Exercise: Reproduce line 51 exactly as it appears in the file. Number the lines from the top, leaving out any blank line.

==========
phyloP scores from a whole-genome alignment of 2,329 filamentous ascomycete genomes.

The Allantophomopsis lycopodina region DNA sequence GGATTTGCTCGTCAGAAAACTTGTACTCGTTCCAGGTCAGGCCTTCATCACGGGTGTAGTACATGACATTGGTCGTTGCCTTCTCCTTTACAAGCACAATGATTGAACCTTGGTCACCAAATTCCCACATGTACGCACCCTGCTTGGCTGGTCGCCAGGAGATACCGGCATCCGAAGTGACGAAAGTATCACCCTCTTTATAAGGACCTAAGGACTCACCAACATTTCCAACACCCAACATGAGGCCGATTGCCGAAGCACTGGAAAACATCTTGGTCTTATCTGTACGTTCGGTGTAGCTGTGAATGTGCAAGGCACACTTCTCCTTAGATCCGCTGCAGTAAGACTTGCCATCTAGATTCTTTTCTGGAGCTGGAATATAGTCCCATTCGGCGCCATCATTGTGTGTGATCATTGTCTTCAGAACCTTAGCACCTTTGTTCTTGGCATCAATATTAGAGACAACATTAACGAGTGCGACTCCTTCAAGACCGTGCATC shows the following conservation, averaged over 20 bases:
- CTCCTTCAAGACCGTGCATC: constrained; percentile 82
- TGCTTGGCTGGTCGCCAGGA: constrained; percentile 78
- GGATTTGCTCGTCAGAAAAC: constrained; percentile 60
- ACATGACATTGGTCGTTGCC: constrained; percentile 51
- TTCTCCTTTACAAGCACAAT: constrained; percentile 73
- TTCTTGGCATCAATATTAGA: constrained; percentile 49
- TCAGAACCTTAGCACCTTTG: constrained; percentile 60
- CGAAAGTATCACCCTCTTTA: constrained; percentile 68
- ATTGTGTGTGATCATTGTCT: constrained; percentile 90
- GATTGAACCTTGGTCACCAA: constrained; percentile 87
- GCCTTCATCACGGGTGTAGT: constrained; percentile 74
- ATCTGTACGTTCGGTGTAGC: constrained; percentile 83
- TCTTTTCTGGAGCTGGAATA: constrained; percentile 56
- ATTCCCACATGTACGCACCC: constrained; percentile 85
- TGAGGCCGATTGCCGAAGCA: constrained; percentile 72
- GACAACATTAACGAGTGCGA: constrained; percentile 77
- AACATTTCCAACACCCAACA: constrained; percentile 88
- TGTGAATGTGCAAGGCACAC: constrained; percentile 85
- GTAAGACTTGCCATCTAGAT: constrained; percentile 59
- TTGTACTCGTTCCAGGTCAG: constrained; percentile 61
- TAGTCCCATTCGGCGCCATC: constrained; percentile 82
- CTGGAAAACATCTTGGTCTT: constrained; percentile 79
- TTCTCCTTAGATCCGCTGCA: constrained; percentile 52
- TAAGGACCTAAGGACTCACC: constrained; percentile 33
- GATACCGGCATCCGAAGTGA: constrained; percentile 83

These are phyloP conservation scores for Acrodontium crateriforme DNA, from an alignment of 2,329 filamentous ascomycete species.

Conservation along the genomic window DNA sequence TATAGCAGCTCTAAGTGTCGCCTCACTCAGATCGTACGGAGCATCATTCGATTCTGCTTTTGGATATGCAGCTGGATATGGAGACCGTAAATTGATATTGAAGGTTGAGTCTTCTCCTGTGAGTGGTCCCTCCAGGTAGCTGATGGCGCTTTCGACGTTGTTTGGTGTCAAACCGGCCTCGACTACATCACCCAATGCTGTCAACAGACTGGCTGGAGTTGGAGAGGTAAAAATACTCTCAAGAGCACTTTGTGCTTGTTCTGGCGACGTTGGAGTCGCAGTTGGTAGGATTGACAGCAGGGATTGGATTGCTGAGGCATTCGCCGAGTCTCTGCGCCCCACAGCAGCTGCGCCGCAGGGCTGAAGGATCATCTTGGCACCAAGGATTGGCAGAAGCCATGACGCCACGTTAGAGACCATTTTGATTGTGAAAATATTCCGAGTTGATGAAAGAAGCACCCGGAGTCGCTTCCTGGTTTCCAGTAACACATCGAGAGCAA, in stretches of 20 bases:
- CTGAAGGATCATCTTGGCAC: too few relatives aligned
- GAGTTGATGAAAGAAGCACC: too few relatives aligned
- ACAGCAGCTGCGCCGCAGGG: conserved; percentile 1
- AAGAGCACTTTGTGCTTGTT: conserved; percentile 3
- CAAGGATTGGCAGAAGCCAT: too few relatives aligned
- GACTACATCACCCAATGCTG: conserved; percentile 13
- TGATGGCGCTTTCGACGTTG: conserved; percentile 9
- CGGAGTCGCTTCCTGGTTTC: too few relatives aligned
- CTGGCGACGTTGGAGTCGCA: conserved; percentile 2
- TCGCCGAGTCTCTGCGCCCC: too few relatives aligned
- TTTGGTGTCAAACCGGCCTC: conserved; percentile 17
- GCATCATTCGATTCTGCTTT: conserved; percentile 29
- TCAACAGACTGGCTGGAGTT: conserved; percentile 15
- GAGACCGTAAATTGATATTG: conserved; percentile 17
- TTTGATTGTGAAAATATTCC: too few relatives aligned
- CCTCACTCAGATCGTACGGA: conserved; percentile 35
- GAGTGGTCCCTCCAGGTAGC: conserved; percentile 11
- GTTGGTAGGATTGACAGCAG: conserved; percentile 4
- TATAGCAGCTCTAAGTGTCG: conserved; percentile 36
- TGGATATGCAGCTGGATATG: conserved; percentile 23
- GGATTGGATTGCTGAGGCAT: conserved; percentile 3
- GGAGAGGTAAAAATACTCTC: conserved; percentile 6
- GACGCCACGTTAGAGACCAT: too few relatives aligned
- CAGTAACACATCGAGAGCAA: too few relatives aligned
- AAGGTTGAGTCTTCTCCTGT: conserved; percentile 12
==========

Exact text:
- GGAGAGGTAAAAATACTCTC: conserved; percentile 6